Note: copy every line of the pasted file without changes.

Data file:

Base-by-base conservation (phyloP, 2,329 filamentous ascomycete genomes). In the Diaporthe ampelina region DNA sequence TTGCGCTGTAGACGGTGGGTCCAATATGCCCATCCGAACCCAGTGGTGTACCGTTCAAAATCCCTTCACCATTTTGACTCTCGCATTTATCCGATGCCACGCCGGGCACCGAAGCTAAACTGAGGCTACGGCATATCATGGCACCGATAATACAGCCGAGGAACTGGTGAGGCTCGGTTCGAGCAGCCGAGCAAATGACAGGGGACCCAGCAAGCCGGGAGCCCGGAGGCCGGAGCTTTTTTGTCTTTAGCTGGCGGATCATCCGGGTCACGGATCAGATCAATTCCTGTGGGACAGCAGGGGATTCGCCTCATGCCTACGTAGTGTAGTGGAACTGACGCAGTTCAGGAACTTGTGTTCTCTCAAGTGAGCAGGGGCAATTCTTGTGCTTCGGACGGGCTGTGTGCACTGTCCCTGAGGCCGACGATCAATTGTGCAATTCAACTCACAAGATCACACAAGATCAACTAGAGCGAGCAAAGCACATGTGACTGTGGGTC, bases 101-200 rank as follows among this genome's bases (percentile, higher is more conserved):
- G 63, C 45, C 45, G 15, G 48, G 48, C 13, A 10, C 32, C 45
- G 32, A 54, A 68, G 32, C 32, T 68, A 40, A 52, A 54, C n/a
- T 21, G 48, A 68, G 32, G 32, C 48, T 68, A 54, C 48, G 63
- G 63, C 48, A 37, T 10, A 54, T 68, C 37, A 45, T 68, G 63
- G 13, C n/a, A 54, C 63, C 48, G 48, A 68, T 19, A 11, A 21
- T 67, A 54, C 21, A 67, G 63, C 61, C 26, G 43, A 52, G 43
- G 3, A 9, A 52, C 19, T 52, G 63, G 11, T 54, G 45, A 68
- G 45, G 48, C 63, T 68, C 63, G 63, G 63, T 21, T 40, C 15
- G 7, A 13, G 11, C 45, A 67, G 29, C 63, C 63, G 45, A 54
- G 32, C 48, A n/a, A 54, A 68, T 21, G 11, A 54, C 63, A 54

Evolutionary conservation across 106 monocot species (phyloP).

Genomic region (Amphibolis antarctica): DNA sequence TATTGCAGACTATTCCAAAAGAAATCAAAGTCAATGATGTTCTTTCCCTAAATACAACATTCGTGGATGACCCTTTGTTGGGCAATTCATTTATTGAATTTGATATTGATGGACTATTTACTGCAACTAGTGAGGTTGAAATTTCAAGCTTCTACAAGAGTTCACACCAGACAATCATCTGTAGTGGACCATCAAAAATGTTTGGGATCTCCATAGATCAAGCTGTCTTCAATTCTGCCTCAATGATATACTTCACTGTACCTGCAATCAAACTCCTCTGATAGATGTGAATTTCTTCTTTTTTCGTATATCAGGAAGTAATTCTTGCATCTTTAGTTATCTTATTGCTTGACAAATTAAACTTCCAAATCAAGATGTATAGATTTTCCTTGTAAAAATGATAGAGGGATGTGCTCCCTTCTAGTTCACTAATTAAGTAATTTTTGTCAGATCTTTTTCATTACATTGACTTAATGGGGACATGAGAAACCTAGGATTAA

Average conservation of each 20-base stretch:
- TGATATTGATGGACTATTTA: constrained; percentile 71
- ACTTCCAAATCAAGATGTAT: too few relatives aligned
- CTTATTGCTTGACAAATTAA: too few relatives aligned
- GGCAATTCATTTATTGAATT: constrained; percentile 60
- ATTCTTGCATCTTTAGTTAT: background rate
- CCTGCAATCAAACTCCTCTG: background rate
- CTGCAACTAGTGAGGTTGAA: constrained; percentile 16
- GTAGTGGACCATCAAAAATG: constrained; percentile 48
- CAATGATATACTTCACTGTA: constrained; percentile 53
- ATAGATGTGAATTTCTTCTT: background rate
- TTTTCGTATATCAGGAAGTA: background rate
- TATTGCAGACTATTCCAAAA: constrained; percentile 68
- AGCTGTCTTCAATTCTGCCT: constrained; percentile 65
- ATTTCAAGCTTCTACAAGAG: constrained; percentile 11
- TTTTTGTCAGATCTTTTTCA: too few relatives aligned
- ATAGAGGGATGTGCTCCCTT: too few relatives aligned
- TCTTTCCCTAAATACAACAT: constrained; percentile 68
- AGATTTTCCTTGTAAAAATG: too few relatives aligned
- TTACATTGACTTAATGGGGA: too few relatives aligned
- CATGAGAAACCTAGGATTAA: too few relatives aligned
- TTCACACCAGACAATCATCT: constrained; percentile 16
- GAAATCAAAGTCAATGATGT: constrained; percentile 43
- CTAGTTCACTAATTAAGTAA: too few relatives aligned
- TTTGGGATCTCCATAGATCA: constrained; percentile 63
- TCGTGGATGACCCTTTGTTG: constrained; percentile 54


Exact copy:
Base-by-base conservation (phyloP, 2,329 filamentous ascomycete genomes). In the Diaporthe ampelina region DNA sequence TTGCGCTGTAGACGGTGGGTCCAATATGCCCATCCGAACCCAGTGGTGTACCGTTCAAAATCCCTTCACCATTTTGACTCTCGCATTTATCCGATGCCACGCCGGGCACCGAAGCTAAACTGAGGCTACGGCATATCATGGCACCGATAATACAGCCGAGGAACTGGTGAGGCTCGGTTCGAGCAGCCGAGCAAATGACAGGGGACCCAGCAAGCCGGGAGCCCGGAGGCCGGAGCTTTTTTGTCTTTAGCTGGCGGATCATCCGGGTCACGGATCAGATCAATTCCTGTGGGACAGCAGGGGATTCGCCTCATGCCTACGTAGTGTAGTGGAACTGACGCAGTTCAGGAACTTGTGTTCTCTCAAGTGAGCAGGGGCAATTCTTGTGCTTCGGACGGGCTGTGTGCACTGTCCCTGAGGCCGACGATCAATTGTGCAATTCAACTCACAAGATCACACAAGATCAACTAGAGCGAGCAAAGCACATGTGACTGTGGGTC, bases 101-200 rank as follows among this genome's bases (percentile, higher is more conserved):
- G 63, C 45, C 45, G 15, G 48, G 48, C 13, A 10, C 32, C 45
- G 32, A 54, A 68, G 32, C 32, T 68, A 40, A 52, A 54, C n/a
- T 21, G 48, A 68, G 32, G 32, C 48, T 68, A 54, C 48, G 63
- G 63, C 48, A 37, T 10, A 54, T 68, C 37, A 45, T 68, G 63
- G 13, C n/a, A 54, C 63, C 48, G 48, A 68, T 19, A 11, A 21
- T 67, A 54, C 21, A 67, G 63, C 61, C 26, G 43, A 52, G 43
- G 3, A 9, A 52, C 19, T 52, G 63, G 11, T 54, G 45, A 68
- G 45, G 48, C 63, T 68, C 63, G 63, G 63, T 21, T 40, C 15
- G 7, A 13, G 11, C 45, A 67, G 29, C 63, C 63, G 45, A 54
- G 32, C 48, A n/a, A 54, A 68, T 21, G 11, A 54, C 63, A 54

Evolutionary conservation across 106 monocot species (phyloP).

Genomic region (Amphibolis antarctica): DNA sequence TATTGCAGACTATTCCAAAAGAAATCAAAGTCAATGATGTTCTTTCCCTAAATACAACATTCGTGGATGACCCTTTGTTGGGCAATTCATTTATTGAATTTGATATTGATGGACTATTTACTGCAACTAGTGAGGTTGAAATTTCAAGCTTCTACAAGAGTTCACACCAGACAATCATCTGTAGTGGACCATCAAAAATGTTTGGGATCTCCATAGATCAAGCTGTCTTCAATTCTGCCTCAATGATATACTTCACTGTACCTGCAATCAAACTCCTCTGATAGATGTGAATTTCTTCTTTTTTCGTATATCAGGAAGTAATTCTTGCATCTTTAGTTATCTTATTGCTTGACAAATTAAACTTCCAAATCAAGATGTATAGATTTTCCTTGTAAAAATGATAGAGGGATGTGCTCCCTTCTAGTTCACTAATTAAGTAATTTTTGTCAGATCTTTTTCATTACATTGACTTAATGGGGACATGAGAAACCTAGGATTAA

Average conservation of each 20-base stretch:
- TGATATTGATGGACTATTTA: constrained; percentile 71
- ACTTCCAAATCAAGATGTAT: too few relatives aligned
- CTTATTGCTTGACAAATTAA: too few relatives aligned
- GGCAATTCATTTATTGAATT: constrained; percentile 60
- ATTCTTGCATCTTTAGTTAT: background rate
- CCTGCAATCAAACTCCTCTG: background rate
- CTGCAACTAGTGAGGTTGAA: constrained; percentile 16
- GTAGTGGACCATCAAAAATG: constrained; percentile 48
- CAATGATATACTTCACTGTA: constrained; percentile 53
- ATAGATGTGAATTTCTTCTT: background rate
- TTTTCGTATATCAGGAAGTA: background rate
- TATTGCAGACTATTCCAAAA: constrained; percentile 68
- AGCTGTCTTCAATTCTGCCT: constrained; percentile 65
- ATTTCAAGCTTCTACAAGAG: constrained; percentile 11
- TTTTTGTCAGATCTTTTTCA: too few relatives aligned
- ATAGAGGGATGTGCTCCCTT: too few relatives aligned
- TCTTTCCCTAAATACAACAT: constrained; percentile 68
- AGATTTTCCTTGTAAAAATG: too few relatives aligned
- TTACATTGACTTAATGGGGA: too few relatives aligned
- CATGAGAAACCTAGGATTAA: too few relatives aligned
- TTCACACCAGACAATCATCT: constrained; percentile 16
- GAAATCAAAGTCAATGATGT: constrained; percentile 43
- CTAGTTCACTAATTAAGTAA: too few relatives aligned
- TTTGGGATCTCCATAGATCA: constrained; percentile 63
- TCGTGGATGACCCTTTGTTG: constrained; percentile 54